Whynot and Nomuula Dorpers impress

2019 NSW Sheep Show: Whynot takes the rams and Nomuula the ewes in the Dorpers


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The grand champion ewe from Nomuula with judge, Graeme Budd, Old Munbilla, Coutts Crossing, Cherilyn Lowe and Joanna Dixon, Nomuula, Moonbi and Jessica Huckel and Tamsyn Henry, Dubbo College Delroy.

The grand champion ewe from Nomuula with judge, Graeme Budd, Old Munbilla, Coutts Crossing, Cherilyn Lowe and Joanna Dixon, Nomuula, Moonbi and Jessica Huckel and Tamsyn Henry, Dubbo College Delroy.

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Dorper breeders represent at the NSW Sheep Show at Dubbo.

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It was Nomuula in the ewes and Whynot in the rams for the Dorper ring of the NSW Sheep Show at Dubbo Show.

In the ewes, Nomuula Dorpers from Moonbi near Tamworth were awarded grand champion, senior champion and reserve and reserve junior champion.

The grand champion ewe was the senior champion from the four tooth and over class.

Judge, Graeme Budd, Old Munbilla, Coutts Crossing via Grafton said the ewe, who was presented with her twin lambs, was an outstanding animal, in fantastic condition.

"She's a beautiful example of what our breed's female flock should be based on, she had scale, femininity and was just a really productive, structurally sound ewe," Mr Budd said.

Cherilyn Lowe of Nomuula said their grand champion ewe lambed around ten days ago.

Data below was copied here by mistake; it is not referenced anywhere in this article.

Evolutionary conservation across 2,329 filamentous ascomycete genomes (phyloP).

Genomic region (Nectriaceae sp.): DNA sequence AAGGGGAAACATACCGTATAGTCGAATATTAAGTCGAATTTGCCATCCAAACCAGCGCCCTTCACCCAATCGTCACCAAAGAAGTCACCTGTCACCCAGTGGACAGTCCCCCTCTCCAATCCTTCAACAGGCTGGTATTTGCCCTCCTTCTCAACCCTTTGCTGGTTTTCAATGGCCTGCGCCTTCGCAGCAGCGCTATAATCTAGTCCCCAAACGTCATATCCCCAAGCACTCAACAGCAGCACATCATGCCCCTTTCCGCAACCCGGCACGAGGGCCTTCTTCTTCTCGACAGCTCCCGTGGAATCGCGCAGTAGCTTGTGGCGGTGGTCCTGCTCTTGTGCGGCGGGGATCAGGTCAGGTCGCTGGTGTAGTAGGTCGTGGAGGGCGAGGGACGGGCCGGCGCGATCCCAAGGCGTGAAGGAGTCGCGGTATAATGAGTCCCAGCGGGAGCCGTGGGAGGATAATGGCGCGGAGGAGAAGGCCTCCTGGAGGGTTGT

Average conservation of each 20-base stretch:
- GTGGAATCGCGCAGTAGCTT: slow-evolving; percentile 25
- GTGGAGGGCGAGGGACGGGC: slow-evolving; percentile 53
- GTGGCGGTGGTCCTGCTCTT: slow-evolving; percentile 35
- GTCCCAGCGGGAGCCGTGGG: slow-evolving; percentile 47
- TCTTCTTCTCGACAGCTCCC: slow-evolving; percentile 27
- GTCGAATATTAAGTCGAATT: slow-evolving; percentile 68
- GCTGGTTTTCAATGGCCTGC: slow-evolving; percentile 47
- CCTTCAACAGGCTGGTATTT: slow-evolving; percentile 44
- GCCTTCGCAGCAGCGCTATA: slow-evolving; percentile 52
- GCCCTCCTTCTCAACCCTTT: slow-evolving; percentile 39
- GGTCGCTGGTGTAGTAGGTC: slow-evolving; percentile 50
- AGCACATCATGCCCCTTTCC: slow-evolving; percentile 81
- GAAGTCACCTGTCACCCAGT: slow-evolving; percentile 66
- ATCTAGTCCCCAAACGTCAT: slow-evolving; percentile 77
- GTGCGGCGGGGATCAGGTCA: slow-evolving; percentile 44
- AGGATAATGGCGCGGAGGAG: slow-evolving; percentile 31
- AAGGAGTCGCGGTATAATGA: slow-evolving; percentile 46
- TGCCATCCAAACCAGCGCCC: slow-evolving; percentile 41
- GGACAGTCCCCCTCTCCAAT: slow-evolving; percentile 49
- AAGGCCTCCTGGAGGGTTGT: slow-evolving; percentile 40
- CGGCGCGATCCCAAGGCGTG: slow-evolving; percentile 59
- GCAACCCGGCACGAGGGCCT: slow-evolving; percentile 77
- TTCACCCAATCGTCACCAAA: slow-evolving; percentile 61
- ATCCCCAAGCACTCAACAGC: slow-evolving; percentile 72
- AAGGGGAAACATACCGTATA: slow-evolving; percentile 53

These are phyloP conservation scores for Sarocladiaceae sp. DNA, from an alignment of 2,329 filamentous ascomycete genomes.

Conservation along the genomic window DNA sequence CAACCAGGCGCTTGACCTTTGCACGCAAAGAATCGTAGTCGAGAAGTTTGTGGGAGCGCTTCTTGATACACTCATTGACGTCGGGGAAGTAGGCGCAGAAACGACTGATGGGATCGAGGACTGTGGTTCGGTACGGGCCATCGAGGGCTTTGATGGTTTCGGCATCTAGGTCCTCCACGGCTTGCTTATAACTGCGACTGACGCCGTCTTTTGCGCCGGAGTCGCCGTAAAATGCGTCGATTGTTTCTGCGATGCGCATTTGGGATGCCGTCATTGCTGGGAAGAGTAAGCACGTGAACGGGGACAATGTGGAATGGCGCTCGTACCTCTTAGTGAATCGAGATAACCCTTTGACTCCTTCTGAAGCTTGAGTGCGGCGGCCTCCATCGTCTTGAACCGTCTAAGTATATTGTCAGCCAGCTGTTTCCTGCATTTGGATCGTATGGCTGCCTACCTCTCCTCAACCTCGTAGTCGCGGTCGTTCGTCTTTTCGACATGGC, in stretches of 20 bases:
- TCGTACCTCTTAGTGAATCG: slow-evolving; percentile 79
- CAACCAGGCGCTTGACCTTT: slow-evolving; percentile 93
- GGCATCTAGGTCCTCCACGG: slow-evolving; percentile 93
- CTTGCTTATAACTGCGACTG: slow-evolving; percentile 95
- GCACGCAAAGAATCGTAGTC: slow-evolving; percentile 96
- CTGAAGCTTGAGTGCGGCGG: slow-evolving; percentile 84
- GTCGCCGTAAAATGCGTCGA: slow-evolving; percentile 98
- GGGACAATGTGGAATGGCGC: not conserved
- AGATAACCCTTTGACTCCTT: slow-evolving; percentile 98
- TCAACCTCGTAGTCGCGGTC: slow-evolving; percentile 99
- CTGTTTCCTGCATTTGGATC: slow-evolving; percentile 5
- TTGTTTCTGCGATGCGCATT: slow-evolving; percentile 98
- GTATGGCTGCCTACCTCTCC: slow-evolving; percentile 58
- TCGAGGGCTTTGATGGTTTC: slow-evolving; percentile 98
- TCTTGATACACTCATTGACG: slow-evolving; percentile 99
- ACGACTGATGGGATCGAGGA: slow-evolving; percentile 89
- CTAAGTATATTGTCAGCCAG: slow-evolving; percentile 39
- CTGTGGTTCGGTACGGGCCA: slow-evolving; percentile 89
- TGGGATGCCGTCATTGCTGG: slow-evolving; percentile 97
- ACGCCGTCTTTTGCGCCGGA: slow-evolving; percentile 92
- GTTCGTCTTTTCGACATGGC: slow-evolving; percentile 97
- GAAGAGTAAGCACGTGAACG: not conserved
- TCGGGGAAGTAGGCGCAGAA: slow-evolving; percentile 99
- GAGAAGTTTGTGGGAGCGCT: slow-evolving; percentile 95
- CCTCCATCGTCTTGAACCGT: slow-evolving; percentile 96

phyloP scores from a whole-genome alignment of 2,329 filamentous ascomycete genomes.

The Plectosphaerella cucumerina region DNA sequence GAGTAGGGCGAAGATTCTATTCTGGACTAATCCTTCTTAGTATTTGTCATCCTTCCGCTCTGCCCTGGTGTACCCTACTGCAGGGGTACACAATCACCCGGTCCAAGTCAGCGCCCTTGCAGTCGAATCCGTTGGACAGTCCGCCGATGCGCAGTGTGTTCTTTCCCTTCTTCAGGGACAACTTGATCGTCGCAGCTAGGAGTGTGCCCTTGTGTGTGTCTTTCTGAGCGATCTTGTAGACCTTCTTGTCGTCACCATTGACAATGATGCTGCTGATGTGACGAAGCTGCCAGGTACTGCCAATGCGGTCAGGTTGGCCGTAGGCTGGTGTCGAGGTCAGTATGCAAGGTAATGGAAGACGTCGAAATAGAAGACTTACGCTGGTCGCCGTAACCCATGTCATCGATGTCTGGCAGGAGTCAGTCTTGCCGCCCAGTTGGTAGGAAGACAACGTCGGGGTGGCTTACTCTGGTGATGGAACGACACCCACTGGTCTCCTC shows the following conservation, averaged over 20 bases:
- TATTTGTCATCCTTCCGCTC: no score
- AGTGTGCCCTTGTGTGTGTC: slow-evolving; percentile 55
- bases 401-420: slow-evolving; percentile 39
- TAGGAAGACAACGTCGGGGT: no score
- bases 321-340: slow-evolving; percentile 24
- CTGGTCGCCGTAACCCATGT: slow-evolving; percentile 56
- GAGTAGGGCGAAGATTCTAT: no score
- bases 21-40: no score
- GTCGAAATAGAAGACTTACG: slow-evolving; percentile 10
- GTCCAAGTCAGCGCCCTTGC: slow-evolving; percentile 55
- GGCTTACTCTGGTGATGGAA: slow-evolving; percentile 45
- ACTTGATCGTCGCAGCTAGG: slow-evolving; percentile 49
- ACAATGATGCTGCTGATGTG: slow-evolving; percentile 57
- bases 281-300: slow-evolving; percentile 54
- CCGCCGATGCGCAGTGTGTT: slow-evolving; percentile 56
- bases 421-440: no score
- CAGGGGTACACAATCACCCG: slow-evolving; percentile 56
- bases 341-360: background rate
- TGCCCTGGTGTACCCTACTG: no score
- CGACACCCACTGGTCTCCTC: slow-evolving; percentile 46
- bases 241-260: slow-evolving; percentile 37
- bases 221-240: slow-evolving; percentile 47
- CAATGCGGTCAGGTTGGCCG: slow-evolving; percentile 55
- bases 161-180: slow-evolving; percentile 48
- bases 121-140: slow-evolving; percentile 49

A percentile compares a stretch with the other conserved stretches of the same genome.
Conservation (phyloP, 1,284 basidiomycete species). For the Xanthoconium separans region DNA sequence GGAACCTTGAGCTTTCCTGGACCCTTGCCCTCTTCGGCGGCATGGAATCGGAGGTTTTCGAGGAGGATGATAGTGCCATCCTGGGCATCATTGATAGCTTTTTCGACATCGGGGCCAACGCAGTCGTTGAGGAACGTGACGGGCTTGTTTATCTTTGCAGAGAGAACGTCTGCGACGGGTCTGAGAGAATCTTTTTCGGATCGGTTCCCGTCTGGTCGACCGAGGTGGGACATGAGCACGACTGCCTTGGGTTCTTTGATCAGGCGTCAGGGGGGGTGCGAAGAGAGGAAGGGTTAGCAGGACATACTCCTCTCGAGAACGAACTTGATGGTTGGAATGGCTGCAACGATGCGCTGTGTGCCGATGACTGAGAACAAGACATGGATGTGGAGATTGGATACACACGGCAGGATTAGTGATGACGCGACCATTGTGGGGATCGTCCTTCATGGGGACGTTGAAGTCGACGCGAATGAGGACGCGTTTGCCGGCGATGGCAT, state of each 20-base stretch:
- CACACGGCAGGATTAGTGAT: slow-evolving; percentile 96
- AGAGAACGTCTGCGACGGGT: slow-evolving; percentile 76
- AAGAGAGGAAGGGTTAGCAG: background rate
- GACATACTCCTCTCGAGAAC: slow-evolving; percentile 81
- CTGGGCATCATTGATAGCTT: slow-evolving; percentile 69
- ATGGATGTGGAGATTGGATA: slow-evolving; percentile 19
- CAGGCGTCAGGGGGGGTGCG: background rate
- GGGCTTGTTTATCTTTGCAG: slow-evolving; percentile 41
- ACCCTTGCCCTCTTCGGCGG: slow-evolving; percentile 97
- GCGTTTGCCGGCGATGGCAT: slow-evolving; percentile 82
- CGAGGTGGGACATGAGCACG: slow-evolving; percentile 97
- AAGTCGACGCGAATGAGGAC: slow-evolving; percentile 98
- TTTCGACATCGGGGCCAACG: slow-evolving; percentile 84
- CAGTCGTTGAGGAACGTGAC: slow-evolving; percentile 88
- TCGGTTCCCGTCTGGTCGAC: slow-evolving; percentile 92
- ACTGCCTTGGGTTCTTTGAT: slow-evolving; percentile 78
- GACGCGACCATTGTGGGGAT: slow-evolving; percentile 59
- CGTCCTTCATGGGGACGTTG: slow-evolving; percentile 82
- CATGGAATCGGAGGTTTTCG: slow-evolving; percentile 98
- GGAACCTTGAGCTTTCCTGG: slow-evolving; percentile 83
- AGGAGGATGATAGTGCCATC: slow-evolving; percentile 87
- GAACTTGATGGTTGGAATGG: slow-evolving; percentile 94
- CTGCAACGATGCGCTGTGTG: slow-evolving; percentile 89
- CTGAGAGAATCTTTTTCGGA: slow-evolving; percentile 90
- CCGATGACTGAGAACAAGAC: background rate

"She's got a great confirmation, she's just true to type and a great mother," Ms Lowe said.

Whynot Dorper stud, Narrabri were awarded the junior champion ewe ribbon before proving dominant in the rams, taking home ribbons for grand champion, senior champion and reserve and junior champion and reserve.

The grand champion ram from Whynot Dorpers with Judge, Graeme Budd and Mark Gett, Whynot, Narrabri.

The grand champion ram from Whynot Dorpers with Judge, Graeme Budd and Mark Gett, Whynot, Narrabri.

The grand champion ram was also taken from the four tooth and over class.

Mark Gett of Whynot, who named his stud Whynot Dorpers as an answer to the why Dorpers question he was continuously asked, said the ram had been impressive from an early age.

"He's gone on to be a truly safe ram, with length, depth capacity," Mr Gett said.

"He's a three-year-old now but when he's a six-year-old he'll still be walking around as well as he is now, he'll be used a lot in the stud."

Mr Budd said the ram was his champion because he was a structurally sound animal, with fantastic meat qualities, width and depth and masculinity.

"He was extremely long and deep, the sort of ram that can improve any stud," Mr Budd said.

"Structure's the most important thing, they need to be able to walk over long distances, Dorpers are an animal for production in harsh conditions."

He said it was evident from the Dorpers presented that structure is improving every year.

There were three Dorper exhibitors at the NSW Sheep Show this year with Nomuula named the most successful exhibitor.

  • Full report from the NSW State Sheep Show in the June 6 issue of The Land.
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